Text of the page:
Last week I mostly stayed in my bed due to fever, so my little retrospective is a little shorter than usual.
The Internet is not the Answer
This interview with Andrew Keen was mentioned and recommended in a German political podcast I enjoy watching/listening. I haven’t stumbled upon Andrew Keen before and I like how he plays devil’s advocate against the tech industry and its startup children.
What about the Arab spring?
Exactly. I don’t want to spoil the whole thing, because it is a lot of fun to watch how a techcrunch journalist has to ask himself if the tech people he interviews are really as good as this industry thinks.
It also sparked a tweet bomb from me, that I’ll repost here:
I use twitter to see what programmers and designers, who I think have built great things, are working on or recommend. I try to share things on twitter that teached me something new or when I have an aha moment.
For my use case twitter is not well designed. I wish it was a daily or weekly newsletter filtered for my interests + tweeting & answering.
For 99.99% of all tweets, posts, news, events, releases, terror attacks, births and deaths I do not need to act immediately. But ”social“ media is designed for urgency. Why? Why should I care about the right now somewhere else? It’s a tyranny of the present. We shape the media and the media shapes us.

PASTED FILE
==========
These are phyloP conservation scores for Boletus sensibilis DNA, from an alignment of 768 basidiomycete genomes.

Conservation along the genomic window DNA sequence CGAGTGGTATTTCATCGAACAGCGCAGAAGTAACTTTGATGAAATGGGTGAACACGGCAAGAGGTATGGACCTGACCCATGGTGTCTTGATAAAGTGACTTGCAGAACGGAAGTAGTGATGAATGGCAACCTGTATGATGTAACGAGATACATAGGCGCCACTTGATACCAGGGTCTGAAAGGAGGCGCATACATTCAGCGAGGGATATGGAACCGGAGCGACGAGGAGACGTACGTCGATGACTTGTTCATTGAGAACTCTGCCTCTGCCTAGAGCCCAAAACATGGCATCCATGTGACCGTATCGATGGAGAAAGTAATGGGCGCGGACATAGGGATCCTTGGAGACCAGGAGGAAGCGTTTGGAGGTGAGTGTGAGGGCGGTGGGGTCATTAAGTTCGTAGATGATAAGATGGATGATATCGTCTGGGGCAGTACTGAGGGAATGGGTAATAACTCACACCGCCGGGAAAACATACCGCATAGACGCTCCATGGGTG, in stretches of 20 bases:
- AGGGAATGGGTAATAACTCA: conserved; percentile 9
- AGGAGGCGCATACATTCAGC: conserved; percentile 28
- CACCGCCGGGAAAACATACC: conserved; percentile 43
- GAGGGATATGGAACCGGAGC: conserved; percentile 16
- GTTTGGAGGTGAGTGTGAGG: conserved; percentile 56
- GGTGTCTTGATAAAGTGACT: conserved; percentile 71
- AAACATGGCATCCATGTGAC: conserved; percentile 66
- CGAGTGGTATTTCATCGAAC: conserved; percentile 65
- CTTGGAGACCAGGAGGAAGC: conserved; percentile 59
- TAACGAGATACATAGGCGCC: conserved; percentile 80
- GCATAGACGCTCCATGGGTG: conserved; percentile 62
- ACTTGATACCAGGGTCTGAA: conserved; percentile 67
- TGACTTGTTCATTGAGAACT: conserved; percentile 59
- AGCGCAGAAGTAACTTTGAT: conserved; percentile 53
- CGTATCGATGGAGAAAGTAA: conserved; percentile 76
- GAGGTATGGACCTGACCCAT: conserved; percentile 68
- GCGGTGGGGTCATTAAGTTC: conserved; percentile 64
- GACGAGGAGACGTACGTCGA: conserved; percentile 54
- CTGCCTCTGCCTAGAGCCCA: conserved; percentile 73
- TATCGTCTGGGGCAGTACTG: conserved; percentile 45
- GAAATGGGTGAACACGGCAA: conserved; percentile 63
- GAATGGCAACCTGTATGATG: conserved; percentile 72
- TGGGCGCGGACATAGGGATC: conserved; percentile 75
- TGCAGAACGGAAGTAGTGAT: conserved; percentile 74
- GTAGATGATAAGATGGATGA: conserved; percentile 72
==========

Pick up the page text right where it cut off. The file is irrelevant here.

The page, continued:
If attention is the biggest value in our media, it’s also in our society. We see it now. The problematic thing with attention is that negative things always draw more attention than positive ones. That’s messing with our values.
📺 Watch 27 minutes of:
This is a small blog post about how we make programming elitist instead of a tool that should be available for everyone.
📃 Written by Jonathan Edwards:
Developer inequality and the technical debt crisis
How to Take Good Photos
I’ve read this article way back when it was released and still have it in my mind. Nevertheless I have not acted on it yet and bought a DSLR, but I’m very close to get one for my next holiday in end of March.
Quick Answer: buy a cheap DSLR (~£300) and a good 50mm prime lense (~£100)
📃 Written by Stu Maschwitz in 2013:
How to Take Good Photos for Under $1,000
That’s it. I actually wanted to write more about each topic, but it’s Monday evening and I just need to relax. Usually I write these posts on Sunday, but it was my first day without fever, so that didn’t happen.
Now try to ignore the news broadcasted every day and do something about the things you can do around you. Use your democratic rights, join a party, talk about your values and fight for freedom. ✊